The House of Representatives late Tuesday voted overwhelmingly to increase the security requirements of the Visa Waiver Program (VWP) through “The Visa Waiver Program Improvement and Terrorist Travel Prevention Act” (H.R. 158). If enacted, the bill would require all VWP travellers to present an e-passport with a biometric-enabled chip by April 1, 2016. It would also bar most travellers who have visited Iraq and Syria since March 2011 from entering the United States under the program, and instead require them to go through the formal visa process, which includes an in-person interview. An exception to this bar would be available to those who travelled to these countries in order to perform military service on behalf of the VWP country or carry out official duties as a full-time employee of the government of the VWP country.
The VWP has been under scrutiny since the November 13 Paris terrorist attacks. The program, which facilitates the travel of over 20 million people per year, enables tourists and business visitors from 38 countries to enter the United States for up to 90 days without first having to obtain a visa at a U.S. consulate. Although VWP travellers undergo background screening through the Electronic System for Travel Authorization (ESTA), they are not required to appear in person for a visa interview, nor are they subject to a biometrics background check. Given that a number of the confirmed Paris terrorists were citizens of VWP partner countries, the Obama administration and Congress are working to strengthen the program’s security and screening mechanisms.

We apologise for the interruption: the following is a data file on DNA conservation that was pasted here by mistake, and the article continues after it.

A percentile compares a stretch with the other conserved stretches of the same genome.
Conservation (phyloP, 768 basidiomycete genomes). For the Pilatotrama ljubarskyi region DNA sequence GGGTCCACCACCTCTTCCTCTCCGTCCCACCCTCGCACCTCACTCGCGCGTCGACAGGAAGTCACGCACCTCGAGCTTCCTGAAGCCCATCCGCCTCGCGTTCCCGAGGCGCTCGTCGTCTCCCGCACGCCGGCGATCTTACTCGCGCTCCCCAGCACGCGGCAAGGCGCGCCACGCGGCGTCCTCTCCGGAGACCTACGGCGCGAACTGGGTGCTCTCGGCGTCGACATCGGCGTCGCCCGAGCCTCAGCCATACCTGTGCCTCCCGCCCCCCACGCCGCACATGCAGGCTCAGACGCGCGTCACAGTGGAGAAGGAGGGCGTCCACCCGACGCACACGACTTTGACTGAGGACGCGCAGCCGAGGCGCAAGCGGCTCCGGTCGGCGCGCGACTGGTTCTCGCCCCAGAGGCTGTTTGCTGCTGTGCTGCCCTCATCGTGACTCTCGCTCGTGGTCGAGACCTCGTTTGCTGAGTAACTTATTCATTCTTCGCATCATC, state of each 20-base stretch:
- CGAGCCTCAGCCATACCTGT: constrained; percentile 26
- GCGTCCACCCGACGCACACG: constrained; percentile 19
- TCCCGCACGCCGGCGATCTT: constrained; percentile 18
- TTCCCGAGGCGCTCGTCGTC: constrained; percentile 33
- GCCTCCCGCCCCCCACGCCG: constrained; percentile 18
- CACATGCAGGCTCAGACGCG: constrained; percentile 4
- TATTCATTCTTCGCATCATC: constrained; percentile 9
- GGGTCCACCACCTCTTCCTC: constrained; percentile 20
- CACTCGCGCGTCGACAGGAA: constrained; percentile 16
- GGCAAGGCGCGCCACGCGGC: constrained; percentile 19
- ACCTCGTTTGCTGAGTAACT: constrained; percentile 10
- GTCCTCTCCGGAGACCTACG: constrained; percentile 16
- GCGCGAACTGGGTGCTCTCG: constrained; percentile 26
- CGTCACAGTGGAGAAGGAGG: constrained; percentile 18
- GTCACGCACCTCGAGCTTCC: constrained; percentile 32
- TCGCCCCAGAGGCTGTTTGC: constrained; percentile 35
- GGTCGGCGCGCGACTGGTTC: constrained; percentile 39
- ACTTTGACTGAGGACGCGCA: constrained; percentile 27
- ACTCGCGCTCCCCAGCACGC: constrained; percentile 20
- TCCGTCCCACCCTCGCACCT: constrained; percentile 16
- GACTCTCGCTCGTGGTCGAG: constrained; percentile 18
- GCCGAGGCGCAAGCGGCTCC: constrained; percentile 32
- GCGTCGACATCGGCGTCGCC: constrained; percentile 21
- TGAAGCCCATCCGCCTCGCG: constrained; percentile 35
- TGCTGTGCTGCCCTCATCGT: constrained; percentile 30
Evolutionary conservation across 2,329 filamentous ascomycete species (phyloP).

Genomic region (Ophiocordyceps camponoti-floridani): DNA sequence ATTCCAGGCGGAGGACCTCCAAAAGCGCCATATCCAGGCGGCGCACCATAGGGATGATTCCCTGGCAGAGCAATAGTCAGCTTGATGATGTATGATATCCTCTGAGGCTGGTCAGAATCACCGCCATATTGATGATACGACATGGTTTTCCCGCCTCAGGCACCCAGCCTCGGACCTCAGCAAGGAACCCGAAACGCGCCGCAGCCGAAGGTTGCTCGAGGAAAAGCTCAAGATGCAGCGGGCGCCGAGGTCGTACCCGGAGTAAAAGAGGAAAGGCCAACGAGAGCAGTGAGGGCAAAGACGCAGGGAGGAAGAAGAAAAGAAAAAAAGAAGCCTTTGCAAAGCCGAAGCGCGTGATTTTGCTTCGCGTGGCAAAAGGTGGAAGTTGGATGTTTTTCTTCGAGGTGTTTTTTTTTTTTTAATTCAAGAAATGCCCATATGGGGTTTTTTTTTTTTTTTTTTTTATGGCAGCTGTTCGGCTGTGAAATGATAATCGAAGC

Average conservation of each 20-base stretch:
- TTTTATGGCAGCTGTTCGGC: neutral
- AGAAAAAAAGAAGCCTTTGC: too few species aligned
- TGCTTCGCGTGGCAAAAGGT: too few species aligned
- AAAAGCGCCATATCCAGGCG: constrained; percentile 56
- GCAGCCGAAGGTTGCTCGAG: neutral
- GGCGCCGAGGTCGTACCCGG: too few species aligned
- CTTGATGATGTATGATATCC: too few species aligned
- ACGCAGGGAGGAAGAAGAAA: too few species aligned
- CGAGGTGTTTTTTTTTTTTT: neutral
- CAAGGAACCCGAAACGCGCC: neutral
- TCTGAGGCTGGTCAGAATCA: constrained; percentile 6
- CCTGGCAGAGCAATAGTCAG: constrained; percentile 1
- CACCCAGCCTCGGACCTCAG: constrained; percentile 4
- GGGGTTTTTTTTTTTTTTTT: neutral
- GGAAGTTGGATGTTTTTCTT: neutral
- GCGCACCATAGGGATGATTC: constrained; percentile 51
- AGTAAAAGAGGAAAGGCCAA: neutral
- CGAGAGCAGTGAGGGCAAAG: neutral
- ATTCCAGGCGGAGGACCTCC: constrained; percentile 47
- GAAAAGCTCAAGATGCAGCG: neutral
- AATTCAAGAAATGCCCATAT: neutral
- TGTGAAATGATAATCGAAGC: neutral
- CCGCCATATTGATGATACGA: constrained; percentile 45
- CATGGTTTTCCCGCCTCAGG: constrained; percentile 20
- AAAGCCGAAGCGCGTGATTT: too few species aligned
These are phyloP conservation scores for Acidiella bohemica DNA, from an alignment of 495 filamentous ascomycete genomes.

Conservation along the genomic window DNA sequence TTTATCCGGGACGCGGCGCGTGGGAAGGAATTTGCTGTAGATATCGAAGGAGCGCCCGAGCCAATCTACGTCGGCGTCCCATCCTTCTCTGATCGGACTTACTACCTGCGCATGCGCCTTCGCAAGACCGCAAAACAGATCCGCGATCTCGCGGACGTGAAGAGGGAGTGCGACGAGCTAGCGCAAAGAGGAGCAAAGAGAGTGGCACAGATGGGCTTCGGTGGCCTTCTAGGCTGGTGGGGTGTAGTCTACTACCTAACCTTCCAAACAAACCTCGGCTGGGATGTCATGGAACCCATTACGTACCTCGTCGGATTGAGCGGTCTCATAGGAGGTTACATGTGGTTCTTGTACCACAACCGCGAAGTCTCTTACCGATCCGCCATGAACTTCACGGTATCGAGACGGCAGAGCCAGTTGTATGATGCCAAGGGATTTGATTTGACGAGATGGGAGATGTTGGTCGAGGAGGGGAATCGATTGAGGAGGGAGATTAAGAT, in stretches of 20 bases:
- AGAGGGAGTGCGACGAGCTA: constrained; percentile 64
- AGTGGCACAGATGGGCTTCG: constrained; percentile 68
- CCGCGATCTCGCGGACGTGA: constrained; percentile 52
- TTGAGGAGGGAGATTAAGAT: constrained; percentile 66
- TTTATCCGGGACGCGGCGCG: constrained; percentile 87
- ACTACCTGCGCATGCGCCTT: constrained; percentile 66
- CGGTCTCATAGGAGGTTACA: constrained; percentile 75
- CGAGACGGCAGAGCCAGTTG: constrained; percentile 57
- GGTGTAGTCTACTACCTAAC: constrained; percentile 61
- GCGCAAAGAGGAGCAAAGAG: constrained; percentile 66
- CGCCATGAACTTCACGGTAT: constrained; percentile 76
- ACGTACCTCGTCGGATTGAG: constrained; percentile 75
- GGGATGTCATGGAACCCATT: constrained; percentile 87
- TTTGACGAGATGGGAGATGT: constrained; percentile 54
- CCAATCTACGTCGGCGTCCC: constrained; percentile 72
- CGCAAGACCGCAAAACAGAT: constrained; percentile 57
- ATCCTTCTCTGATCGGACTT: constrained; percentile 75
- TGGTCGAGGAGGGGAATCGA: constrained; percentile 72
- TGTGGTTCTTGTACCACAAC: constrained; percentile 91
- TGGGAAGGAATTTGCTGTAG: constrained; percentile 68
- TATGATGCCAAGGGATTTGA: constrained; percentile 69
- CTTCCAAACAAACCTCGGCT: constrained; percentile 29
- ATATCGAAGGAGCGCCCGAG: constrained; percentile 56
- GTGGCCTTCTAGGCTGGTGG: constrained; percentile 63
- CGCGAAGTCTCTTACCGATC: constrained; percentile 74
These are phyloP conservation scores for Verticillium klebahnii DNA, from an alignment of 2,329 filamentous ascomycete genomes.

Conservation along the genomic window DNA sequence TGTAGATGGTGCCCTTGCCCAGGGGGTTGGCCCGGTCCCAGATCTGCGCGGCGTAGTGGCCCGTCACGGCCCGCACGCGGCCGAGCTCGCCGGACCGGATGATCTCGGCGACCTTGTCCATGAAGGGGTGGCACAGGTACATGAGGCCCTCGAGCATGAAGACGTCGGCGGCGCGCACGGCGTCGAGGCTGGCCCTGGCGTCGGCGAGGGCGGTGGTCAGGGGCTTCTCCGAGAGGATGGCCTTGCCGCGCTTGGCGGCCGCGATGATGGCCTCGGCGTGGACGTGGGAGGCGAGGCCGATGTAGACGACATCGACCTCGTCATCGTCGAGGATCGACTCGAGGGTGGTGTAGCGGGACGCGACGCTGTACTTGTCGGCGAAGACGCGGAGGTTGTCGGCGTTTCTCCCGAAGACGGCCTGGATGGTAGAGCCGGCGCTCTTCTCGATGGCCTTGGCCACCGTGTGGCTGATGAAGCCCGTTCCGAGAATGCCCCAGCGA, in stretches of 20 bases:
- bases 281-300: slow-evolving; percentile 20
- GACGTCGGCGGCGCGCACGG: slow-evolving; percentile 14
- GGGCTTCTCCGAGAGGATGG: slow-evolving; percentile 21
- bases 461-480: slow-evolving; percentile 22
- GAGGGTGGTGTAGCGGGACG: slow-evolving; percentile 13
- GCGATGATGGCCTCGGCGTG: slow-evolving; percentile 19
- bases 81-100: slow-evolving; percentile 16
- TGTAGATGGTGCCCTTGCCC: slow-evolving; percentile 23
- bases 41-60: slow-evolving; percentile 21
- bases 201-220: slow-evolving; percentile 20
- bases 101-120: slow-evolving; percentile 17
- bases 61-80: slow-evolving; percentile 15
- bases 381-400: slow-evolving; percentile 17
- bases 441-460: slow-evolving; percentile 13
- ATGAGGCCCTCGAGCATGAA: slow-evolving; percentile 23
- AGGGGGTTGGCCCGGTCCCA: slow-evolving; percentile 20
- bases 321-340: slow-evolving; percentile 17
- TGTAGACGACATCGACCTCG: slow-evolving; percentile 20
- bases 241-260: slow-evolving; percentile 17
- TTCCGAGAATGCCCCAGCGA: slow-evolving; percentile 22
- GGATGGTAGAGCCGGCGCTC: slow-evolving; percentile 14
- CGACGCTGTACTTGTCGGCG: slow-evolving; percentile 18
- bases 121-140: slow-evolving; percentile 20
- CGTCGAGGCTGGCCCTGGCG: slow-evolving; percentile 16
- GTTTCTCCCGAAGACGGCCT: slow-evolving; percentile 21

In addition to enhanced passport requirements and travel restrictions, the House bill would require the Secretary of the Department of Homeland Security (DHS) to immediately suspend the VWP membership of any country that fails to meet its security obligations, including the mandates to share terrorism and foreign traveller data with the United States and to screen all passengers through Interpol's criminal and law enforcement databases. The bill also includes new reporting requirements for DHS, including an annual national security threat assessment of high-risk countries, which further gives the DHS Secretary the authority to suspend VWP membership to countries deemed high risk.
The legislation has moved to the Senate for consideration where a similar bill, S. 2362, was introduced yesterday. H.R. 158 and S. 2362 are expected to be attached to the omnibus appropriations bill Congress is working to pass in the coming days to fund the government beyond December 11.
What the Legislation Means for VWP Travellers
If the House bill is enacted as written, VWP travellers would need to ensure that they have an e-passport with a biometric-enabled chip. All VWP member countries currently issue compliant e-passports as a condition of program participation, but older travel documents may not contain the biometric chip, meaning that some travellers would need to apply for a new passport to make visa-free trips to the United States. E-passports can be identified by a special symbol on the cover of the passport.
ESTA registration will remain a requirement regardless of the legislation, and ESTA travellers are likely to be subject to heightened scrutiny in the current landscape. As a reminder, ESTA registration is required for all those travelling to the United States under the VWP, and an approved ESTA application does not guarantee admission to the United States.